Earlier in the week, we published pictures of students at Glen Innes High School making and painting countless feathers, all to be assembled into a pair of wings to symbolise ambition – girls can become women who soar.
Now, the wings have been finished. They were displayed at a special assembly in the school and were to be given a prominent place at a special ceremony for high-achieving Aboriginal students to be held at the Services Club.
It’s all part of the theme “Because of Her, We Can!” – a marking of the strong women on whom the next generation of women will build.
One of the teachers, Adele Chapman-Burgess, said: “We are celebrating all Aboriginal women from the past – our elders, our sisters, our mothers, our grandmothers, everyone who’s come before us and who has paved the way and made it easier for us to be in the positions that we are in now.
“And it’s also telling everyone out there that we have strong women in our community and we can be anyone that we want to be.”
As the room full of girls painted and collaborated, art teacher, Abi Sparks, said: “Each student is making four or five different feathers so we looked at some symbolism of flight and birds and the relationships between artists and the land and animals so we thought that wings captured that idea that we’re all free and that symbolism of flying.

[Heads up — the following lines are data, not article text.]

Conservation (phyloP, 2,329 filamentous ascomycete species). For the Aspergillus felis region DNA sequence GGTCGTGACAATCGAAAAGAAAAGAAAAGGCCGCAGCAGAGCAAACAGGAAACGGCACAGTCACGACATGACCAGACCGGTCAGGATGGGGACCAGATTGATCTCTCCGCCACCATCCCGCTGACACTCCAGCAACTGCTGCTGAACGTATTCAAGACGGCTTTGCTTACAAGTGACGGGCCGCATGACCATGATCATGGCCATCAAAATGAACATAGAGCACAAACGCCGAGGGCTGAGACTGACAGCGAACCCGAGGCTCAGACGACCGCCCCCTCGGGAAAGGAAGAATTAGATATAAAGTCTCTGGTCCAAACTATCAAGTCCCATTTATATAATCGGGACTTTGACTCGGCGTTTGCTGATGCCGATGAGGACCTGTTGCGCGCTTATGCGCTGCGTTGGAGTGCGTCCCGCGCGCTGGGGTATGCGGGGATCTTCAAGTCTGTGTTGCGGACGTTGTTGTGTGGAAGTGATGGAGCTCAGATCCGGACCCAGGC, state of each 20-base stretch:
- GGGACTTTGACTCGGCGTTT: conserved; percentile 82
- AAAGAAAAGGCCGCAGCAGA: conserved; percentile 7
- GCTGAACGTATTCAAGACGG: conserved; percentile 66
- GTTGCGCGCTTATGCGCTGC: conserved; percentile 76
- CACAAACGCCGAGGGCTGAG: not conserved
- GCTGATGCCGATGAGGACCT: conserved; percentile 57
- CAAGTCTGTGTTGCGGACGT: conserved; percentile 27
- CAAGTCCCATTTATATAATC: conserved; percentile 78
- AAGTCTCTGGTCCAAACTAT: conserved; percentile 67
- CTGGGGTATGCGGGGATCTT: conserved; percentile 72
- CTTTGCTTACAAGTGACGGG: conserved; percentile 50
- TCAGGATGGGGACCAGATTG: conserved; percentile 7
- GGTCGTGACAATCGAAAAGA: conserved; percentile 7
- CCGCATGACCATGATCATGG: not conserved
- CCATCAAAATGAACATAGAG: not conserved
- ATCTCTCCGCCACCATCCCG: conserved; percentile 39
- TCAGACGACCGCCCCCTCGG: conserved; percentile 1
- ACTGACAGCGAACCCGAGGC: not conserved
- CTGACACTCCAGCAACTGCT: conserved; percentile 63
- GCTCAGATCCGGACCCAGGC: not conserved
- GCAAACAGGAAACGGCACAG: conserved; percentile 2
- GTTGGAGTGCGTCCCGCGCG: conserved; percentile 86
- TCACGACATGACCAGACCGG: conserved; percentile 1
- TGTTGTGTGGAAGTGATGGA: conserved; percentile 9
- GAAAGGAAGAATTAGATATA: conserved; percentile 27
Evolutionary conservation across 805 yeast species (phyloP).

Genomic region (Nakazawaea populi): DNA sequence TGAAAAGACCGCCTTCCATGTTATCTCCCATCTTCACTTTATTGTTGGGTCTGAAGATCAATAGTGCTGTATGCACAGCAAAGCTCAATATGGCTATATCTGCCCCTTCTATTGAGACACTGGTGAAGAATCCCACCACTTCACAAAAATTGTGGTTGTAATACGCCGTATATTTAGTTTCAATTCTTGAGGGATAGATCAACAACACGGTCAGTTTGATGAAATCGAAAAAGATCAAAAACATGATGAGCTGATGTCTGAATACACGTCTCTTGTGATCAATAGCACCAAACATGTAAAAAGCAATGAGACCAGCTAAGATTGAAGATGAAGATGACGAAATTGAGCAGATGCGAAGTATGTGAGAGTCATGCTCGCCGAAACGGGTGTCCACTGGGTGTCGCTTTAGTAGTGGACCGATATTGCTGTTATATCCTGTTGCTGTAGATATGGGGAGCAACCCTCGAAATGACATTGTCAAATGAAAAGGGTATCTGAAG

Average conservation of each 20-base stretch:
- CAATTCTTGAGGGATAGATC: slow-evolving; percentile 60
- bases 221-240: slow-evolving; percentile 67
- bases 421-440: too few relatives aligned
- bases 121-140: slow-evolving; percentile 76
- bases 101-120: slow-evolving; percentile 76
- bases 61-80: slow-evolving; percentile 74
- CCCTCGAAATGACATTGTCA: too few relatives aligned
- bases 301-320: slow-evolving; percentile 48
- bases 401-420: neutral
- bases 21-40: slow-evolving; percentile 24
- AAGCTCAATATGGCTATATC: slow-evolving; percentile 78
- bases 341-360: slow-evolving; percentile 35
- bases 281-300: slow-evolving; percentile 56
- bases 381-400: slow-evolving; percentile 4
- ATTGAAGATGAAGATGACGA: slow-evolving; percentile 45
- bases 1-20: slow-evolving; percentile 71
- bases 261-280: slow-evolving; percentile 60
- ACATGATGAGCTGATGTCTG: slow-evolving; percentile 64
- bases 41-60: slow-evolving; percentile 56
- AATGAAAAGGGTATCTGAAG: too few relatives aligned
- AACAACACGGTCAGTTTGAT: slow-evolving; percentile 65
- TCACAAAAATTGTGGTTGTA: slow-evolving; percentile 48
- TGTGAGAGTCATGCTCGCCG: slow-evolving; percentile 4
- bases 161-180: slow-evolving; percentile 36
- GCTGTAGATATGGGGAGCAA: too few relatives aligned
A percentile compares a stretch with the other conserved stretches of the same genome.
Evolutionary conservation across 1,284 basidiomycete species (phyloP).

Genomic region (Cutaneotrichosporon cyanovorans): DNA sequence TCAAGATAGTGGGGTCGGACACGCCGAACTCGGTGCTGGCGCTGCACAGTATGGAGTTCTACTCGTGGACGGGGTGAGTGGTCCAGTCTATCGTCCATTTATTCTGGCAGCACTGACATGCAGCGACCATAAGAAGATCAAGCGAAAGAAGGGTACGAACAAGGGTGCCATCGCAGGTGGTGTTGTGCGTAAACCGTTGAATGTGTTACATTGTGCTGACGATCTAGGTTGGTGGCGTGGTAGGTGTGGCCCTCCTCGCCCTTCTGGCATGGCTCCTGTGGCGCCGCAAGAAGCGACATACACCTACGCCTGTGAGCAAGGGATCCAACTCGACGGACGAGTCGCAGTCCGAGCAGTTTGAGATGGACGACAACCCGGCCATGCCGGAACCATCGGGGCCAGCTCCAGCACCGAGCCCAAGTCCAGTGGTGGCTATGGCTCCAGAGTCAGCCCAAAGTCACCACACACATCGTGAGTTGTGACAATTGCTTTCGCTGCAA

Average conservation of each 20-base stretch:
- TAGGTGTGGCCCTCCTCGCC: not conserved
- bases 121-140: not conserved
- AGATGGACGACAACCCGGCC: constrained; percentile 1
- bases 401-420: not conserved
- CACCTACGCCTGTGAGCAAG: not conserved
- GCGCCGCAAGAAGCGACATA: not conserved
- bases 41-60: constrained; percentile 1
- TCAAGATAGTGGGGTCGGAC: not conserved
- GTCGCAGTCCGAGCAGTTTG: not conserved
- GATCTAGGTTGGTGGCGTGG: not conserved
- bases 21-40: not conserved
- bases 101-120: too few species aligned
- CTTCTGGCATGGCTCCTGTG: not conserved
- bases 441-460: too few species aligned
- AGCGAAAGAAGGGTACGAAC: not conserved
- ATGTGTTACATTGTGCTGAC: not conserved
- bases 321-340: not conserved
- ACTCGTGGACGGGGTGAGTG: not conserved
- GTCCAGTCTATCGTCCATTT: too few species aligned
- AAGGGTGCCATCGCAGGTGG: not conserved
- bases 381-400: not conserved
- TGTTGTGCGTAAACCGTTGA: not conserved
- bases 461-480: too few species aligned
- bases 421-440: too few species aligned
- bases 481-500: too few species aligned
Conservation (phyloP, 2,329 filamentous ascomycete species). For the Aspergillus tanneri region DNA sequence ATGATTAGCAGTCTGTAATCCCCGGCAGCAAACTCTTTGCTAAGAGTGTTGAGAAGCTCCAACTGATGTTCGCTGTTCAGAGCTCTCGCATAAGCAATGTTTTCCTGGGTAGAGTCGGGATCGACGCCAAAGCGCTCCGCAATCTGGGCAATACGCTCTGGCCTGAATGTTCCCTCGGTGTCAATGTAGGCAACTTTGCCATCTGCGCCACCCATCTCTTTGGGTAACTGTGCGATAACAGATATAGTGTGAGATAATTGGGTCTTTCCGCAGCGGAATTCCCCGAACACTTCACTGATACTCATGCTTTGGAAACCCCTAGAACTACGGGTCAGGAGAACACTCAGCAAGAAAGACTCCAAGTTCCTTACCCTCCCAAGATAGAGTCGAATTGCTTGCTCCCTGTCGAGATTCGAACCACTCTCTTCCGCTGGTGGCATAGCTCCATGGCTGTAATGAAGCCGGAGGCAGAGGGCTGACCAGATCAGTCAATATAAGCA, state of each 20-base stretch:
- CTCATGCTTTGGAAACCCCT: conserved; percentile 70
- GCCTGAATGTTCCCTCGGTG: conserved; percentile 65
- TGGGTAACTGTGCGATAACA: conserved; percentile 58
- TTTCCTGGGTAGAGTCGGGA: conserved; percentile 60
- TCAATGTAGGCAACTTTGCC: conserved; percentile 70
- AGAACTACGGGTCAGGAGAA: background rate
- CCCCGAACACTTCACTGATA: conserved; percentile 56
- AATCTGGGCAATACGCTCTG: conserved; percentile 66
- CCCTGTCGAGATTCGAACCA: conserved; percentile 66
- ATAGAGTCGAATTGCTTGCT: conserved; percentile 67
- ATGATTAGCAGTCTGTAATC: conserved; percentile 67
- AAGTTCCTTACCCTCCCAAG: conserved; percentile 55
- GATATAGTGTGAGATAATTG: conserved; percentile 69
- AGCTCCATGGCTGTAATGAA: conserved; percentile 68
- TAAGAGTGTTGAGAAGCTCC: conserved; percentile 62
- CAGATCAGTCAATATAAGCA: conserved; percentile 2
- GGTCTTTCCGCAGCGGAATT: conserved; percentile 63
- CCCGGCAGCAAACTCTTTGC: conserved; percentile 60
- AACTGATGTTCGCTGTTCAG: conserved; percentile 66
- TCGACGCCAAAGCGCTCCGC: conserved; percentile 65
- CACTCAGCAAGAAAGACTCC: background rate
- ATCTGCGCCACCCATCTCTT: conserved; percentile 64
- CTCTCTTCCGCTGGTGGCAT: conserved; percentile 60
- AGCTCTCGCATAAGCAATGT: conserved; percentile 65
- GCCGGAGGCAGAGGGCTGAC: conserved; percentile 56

“It’s a collaboration so all the students have different pieces and we’re putting them altogether on a big set of wings.”
Student, Taylor Murdoch, said that she was involved in the creative activity “to say that we can do what we want that we can fly and be who we want to be and not hide in the dark”.
Alkira Blair-Bain echoed that idea of ambition built on past achievement: “As women we can fly and do whatever please and be whatever we want to be”.
Adele Chapman-Burgess said that the theme was not limited to Aboriginal women: “It’s for all women: that we can break that glass ceiling and do whatever we want to do”.